with a glucose-specific biosensor or glucose-specific electrodes in order to
monitor blood
glucose. Moreover, international Publication No. WO 96/00110 to Tamada
describes an iotophoretic apparatus for transdermal monitoring of
a target substance, wherein an iotophoretic electrode is used to move an
analyte into a
collectiOn reservoir and a biosensor is used to detect the target analyte
present in the
reservoir. Finally, U.S. Pat. No. 6,144,869 to Berner
describes a sampling system for measuring the concentration of an analyte
present.
Further yet, the BG meter or acquisition mechanism may include indwelling
catheters
and subcutaneous tissue fluid sampling.
The cornputer, processor or PDA 1140 may include the software and hardware
necessary to process, analyze and intcrprct the self-recorded or automatically
recorded by a
clinical assistant device diabetes patient data in accordance with predefined
flow sequences
and generate an appropriate data interpretation output. The results of the
data analysis and
interpretation performed upon the stored patient data by the computer or
proc'essor 1140 may
be displayed in the form of a paper report generated through a printer
associated with the
personal computer or processor 1140., Alternatively, the results of the data
interpretation
procedure may be directly displayed on a video display unit associated with
the computer or
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processor 1140. The results additionally may be displayed on a digital or
analog display
device. The personal computer or processor 1140 may transfer data to a
healthcare provider
computer 1138 through a communication network 1136. The data transferred
through
communications network 1136 may include the self-recorded or automated
clinical assistant
device diabetes patient data or the results of the data interpretation
procedure.
Figure 12 shows a block diagrammatic representation of an alternative
embodiment
having a diabetes management system that is a patient-operated apparatus or
clinical-operated
apparatus 1210 having a housing preferably sufficiently compact to enable
apparatus 1210 to
be hand-held and carried by a patient. A strip guide for receiving a blood
glucose test strip
(not shown) is located on a surface of housing 1216. Test strip receives a
blood sample from
the patient 1212. The apparatus may include a microprocessor 1222 and a memory
1224
connected to microprocessor 1222. Microprocessor 1222 is designed to execute a
computer
program stored in memory 1224 to perform the various calculations and control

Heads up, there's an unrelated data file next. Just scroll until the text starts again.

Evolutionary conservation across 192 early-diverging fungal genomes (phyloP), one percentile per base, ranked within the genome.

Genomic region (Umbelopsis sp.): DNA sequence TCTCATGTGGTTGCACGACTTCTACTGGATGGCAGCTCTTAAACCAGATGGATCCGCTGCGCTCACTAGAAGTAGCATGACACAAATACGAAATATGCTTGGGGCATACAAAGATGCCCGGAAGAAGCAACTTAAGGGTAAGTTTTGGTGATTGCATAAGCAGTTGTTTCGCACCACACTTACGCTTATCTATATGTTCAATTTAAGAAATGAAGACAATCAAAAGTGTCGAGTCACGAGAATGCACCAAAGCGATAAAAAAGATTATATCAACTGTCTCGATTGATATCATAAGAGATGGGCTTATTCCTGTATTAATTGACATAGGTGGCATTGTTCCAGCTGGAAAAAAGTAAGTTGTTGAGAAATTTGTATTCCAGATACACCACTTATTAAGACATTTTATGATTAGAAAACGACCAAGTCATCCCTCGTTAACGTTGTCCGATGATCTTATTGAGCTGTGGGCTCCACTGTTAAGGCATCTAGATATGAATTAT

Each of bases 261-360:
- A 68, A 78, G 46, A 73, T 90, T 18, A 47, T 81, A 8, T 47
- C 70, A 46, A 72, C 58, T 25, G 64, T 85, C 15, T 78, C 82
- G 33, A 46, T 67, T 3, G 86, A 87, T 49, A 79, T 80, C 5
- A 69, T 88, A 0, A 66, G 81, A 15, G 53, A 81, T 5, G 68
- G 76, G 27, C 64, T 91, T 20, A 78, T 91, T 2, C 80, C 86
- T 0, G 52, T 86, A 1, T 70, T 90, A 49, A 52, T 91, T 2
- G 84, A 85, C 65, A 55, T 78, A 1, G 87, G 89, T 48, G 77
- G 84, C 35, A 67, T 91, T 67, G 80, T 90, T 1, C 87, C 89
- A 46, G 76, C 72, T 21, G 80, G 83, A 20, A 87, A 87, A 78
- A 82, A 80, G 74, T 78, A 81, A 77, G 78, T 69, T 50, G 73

functions as
discussed in greater detail above. A keypad 1216 may be connected to
microprocessor 1222
through a standard keypad decoder 1226. Display 1214 may be connected to
microprocessor
1222 through a display driver 1230. Display 1214 may be digital and/or analog.
Speaker
= 1254 and a clock 1256 also may be connected to microprocessor 1222.
Speaker 1254
operates under the control of microprocessor 1222 to emit audible tones
alerting the patient to
possible future hypoglycemic or hyperglycemic risks. Clock 1256 supplies the
current date
and time to microprocessor 1222. Any displays may be visual as well as adapted
to be
audible.
= Memory 1224 also stores blood glucose values of the patient 1212, the
insulin dose
values,, the insulin types, and the parameters used by the microprocessor 1222
to calculate
future blood glucose values, supplemental insulin doses, and carbohydrate
supplements.
Each blood glucose value and insulin dose value may be stored in memory 1224
with a
= corresponding date and time. Memory 1224 is may be a non-volatile memory,
such as an
electrically erasable read only memory (EEPROM).
Apparatus 1210 may also include a blood glucose meter 1228 connected to
microprocessor 1222. Glucose meter 1228 may be designed to measure blood
samples
= 30 received on blood glucose test strips and to produce blood glucose
values from measurements
= of the blood samples. As mentioned previously, such glucose meters are
well known in the
art. Glucose meter 1228 is preferably of the type which produces digital
values which are
output directly to microprocessor 1222. Alternatively, blood glucose meter
1228 may be of

CA 02753210 2011-08-19
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the type which produces analog values. In this alternative embodiment, blood
glucose meter
1228 is connected to microprocessor 1222 through an analog to digital
converter (not shown).
Apparatus 1210 may further include an input/output port 1234, such as a serial
port,
which is connected to microprocessor 1222. Port 1234 may be connected to a
modem 1232
by an interface, such as a standard RS232 interface. Modem 1232 is for
establishing a
communication link 1248between apparatus 1210 and a personal computer 1240 or
a
healthcare provider computer 1238 through a communication link 1248. The
modules and
components of Figure 12 may be transmitted to the appropriate or desired